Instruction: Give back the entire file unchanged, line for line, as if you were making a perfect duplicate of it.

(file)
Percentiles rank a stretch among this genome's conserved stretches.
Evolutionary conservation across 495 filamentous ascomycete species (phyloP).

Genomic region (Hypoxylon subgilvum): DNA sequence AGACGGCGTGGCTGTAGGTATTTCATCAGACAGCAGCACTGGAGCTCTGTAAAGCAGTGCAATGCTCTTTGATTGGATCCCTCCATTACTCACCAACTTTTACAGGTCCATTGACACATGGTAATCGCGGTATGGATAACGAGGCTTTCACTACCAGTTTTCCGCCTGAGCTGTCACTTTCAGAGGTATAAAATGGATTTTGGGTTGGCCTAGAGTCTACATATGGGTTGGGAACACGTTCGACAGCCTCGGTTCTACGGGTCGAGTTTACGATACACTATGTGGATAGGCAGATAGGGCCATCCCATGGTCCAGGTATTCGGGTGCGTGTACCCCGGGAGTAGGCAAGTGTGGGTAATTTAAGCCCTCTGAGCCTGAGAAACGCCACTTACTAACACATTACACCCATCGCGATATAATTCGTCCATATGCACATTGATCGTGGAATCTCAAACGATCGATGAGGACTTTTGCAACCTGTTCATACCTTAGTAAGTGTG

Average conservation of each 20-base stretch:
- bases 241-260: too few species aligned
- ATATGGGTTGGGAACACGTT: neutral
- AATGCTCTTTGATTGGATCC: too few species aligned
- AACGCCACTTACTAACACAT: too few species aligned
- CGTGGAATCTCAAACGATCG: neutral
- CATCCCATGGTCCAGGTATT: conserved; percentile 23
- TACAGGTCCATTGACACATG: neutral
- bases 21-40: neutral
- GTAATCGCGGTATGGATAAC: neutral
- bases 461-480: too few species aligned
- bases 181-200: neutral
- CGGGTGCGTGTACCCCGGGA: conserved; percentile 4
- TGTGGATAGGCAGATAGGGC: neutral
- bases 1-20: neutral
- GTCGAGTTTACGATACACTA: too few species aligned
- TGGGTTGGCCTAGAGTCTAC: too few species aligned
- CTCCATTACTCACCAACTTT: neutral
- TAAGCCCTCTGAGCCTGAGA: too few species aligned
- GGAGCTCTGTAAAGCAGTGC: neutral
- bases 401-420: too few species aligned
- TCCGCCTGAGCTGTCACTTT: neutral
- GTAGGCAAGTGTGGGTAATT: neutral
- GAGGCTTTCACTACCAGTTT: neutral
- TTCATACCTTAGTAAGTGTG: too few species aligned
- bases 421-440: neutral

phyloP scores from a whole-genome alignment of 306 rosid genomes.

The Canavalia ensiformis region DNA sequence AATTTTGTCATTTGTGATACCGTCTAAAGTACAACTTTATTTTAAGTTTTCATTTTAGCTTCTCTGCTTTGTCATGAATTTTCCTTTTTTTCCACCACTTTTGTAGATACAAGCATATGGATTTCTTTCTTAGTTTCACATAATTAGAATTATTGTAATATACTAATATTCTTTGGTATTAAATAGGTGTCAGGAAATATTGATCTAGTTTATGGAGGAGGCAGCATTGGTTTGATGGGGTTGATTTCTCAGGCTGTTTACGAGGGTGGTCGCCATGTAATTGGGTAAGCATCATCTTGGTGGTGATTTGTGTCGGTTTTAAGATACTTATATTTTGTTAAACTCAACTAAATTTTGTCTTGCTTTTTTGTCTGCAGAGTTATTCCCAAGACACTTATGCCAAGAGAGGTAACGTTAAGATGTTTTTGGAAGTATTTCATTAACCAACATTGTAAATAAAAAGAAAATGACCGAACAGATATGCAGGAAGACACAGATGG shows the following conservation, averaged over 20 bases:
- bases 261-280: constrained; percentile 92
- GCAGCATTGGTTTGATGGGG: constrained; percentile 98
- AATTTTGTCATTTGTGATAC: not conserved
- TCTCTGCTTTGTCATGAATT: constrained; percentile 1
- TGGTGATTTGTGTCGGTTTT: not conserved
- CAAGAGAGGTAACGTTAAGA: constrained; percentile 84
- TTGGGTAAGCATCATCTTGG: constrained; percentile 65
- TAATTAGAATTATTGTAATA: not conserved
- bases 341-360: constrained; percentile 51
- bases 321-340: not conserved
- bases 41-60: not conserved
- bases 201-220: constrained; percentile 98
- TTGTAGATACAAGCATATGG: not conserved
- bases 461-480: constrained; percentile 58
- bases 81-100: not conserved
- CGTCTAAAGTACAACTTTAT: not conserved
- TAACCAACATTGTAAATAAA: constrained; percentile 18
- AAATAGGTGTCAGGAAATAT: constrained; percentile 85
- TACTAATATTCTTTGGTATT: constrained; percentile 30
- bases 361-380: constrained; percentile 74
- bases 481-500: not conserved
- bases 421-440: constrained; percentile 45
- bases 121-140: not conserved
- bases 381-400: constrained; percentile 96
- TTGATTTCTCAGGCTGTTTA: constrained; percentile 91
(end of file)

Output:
Percentiles rank a stretch among this genome's conserved stretches.
Evolutionary conservation across 495 filamentous ascomycete species (phyloP).

Genomic region (Hypoxylon subgilvum): DNA sequence AGACGGCGTGGCTGTAGGTATTTCATCAGACAGCAGCACTGGAGCTCTGTAAAGCAGTGCAATGCTCTTTGATTGGATCCCTCCATTACTCACCAACTTTTACAGGTCCATTGACACATGGTAATCGCGGTATGGATAACGAGGCTTTCACTACCAGTTTTCCGCCTGAGCTGTCACTTTCAGAGGTATAAAATGGATTTTGGGTTGGCCTAGAGTCTACATATGGGTTGGGAACACGTTCGACAGCCTCGGTTCTACGGGTCGAGTTTACGATACACTATGTGGATAGGCAGATAGGGCCATCCCATGGTCCAGGTATTCGGGTGCGTGTACCCCGGGAGTAGGCAAGTGTGGGTAATTTAAGCCCTCTGAGCCTGAGAAACGCCACTTACTAACACATTACACCCATCGCGATATAATTCGTCCATATGCACATTGATCGTGGAATCTCAAACGATCGATGAGGACTTTTGCAACCTGTTCATACCTTAGTAAGTGTG

Average conservation of each 20-base stretch:
- bases 241-260: too few species aligned
- ATATGGGTTGGGAACACGTT: neutral
- AATGCTCTTTGATTGGATCC: too few species aligned
- AACGCCACTTACTAACACAT: too few species aligned
- CGTGGAATCTCAAACGATCG: neutral
- CATCCCATGGTCCAGGTATT: conserved; percentile 23
- TACAGGTCCATTGACACATG: neutral
- bases 21-40: neutral
- GTAATCGCGGTATGGATAAC: neutral
- bases 461-480: too few species aligned
- bases 181-200: neutral
- CGGGTGCGTGTACCCCGGGA: conserved; percentile 4
- TGTGGATAGGCAGATAGGGC: neutral
- bases 1-20: neutral
- GTCGAGTTTACGATACACTA: too few species aligned
- TGGGTTGGCCTAGAGTCTAC: too few species aligned
- CTCCATTACTCACCAACTTT: neutral
- TAAGCCCTCTGAGCCTGAGA: too few species aligned
- GGAGCTCTGTAAAGCAGTGC: neutral
- bases 401-420: too few species aligned
- TCCGCCTGAGCTGTCACTTT: neutral
- GTAGGCAAGTGTGGGTAATT: neutral
- GAGGCTTTCACTACCAGTTT: neutral
- TTCATACCTTAGTAAGTGTG: too few species aligned
- bases 421-440: neutral

phyloP scores from a whole-genome alignment of 306 rosid genomes.

The Canavalia ensiformis region DNA sequence AATTTTGTCATTTGTGATACCGTCTAAAGTACAACTTTATTTTAAGTTTTCATTTTAGCTTCTCTGCTTTGTCATGAATTTTCCTTTTTTTCCACCACTTTTGTAGATACAAGCATATGGATTTCTTTCTTAGTTTCACATAATTAGAATTATTGTAATATACTAATATTCTTTGGTATTAAATAGGTGTCAGGAAATATTGATCTAGTTTATGGAGGAGGCAGCATTGGTTTGATGGGGTTGATTTCTCAGGCTGTTTACGAGGGTGGTCGCCATGTAATTGGGTAAGCATCATCTTGGTGGTGATTTGTGTCGGTTTTAAGATACTTATATTTTGTTAAACTCAACTAAATTTTGTCTTGCTTTTTTGTCTGCAGAGTTATTCCCAAGACACTTATGCCAAGAGAGGTAACGTTAAGATGTTTTTGGAAGTATTTCATTAACCAACATTGTAAATAAAAAGAAAATGACCGAACAGATATGCAGGAAGACACAGATGG shows the following conservation, averaged over 20 bases:
- bases 261-280: constrained; percentile 92
- GCAGCATTGGTTTGATGGGG: constrained; percentile 98
- AATTTTGTCATTTGTGATAC: not conserved
- TCTCTGCTTTGTCATGAATT: constrained; percentile 1
- TGGTGATTTGTGTCGGTTTT: not conserved
- CAAGAGAGGTAACGTTAAGA: constrained; percentile 84
- TTGGGTAAGCATCATCTTGG: constrained; percentile 65
- TAATTAGAATTATTGTAATA: not conserved
- bases 341-360: constrained; percentile 51
- bases 321-340: not conserved
- bases 41-60: not conserved
- bases 201-220: constrained; percentile 98
- TTGTAGATACAAGCATATGG: not conserved
- bases 461-480: constrained; percentile 58
- bases 81-100: not conserved
- CGTCTAAAGTACAACTTTAT: not conserved
- TAACCAACATTGTAAATAAA: constrained; percentile 18
- AAATAGGTGTCAGGAAATAT: constrained; percentile 85
- TACTAATATTCTTTGGTATT: constrained; percentile 30
- bases 361-380: constrained; percentile 74
- bases 481-500: not conserved
- bases 421-440: constrained; percentile 45
- bases 121-140: not conserved
- bases 381-400: constrained; percentile 96
- TTGATTTCTCAGGCTGTTTA: constrained; percentile 91